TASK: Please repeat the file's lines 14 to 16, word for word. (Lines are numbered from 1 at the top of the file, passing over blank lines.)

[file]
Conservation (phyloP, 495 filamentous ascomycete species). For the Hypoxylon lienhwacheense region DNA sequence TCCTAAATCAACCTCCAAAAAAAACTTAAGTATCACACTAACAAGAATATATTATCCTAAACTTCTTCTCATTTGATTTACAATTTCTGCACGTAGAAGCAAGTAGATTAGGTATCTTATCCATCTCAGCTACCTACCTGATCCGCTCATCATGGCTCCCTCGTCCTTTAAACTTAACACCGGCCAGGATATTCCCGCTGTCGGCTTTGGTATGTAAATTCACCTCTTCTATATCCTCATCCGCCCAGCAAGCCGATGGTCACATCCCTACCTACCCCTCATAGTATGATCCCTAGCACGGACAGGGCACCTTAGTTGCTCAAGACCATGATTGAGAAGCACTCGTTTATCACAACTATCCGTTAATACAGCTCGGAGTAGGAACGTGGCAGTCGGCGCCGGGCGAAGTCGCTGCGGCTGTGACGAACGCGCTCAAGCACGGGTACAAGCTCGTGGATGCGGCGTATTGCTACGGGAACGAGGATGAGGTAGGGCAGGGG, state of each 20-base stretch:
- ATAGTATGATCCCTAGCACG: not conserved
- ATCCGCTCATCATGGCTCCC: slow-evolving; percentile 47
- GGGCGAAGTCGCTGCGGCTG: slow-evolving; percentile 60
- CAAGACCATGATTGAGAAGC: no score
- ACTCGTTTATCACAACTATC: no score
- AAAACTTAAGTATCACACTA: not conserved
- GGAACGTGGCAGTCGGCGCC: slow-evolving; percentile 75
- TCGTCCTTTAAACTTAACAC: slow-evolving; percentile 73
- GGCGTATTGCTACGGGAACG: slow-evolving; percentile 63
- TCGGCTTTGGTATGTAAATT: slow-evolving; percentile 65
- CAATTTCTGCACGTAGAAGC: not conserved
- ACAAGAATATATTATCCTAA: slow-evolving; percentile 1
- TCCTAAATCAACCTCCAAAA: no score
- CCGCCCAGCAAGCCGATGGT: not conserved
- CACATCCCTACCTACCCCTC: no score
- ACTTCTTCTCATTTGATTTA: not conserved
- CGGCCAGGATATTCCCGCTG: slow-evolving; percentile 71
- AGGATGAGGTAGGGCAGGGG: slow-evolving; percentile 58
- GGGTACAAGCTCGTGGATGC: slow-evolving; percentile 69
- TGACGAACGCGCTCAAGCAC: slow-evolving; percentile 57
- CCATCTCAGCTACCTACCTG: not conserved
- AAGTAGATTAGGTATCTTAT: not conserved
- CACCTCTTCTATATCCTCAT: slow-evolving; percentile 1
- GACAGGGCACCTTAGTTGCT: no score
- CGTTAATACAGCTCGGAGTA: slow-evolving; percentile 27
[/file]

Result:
- TCCTAAATCAACCTCCAAAA: no score
- CCGCCCAGCAAGCCGATGGT: not conserved
- CACATCCCTACCTACCCCTC: no score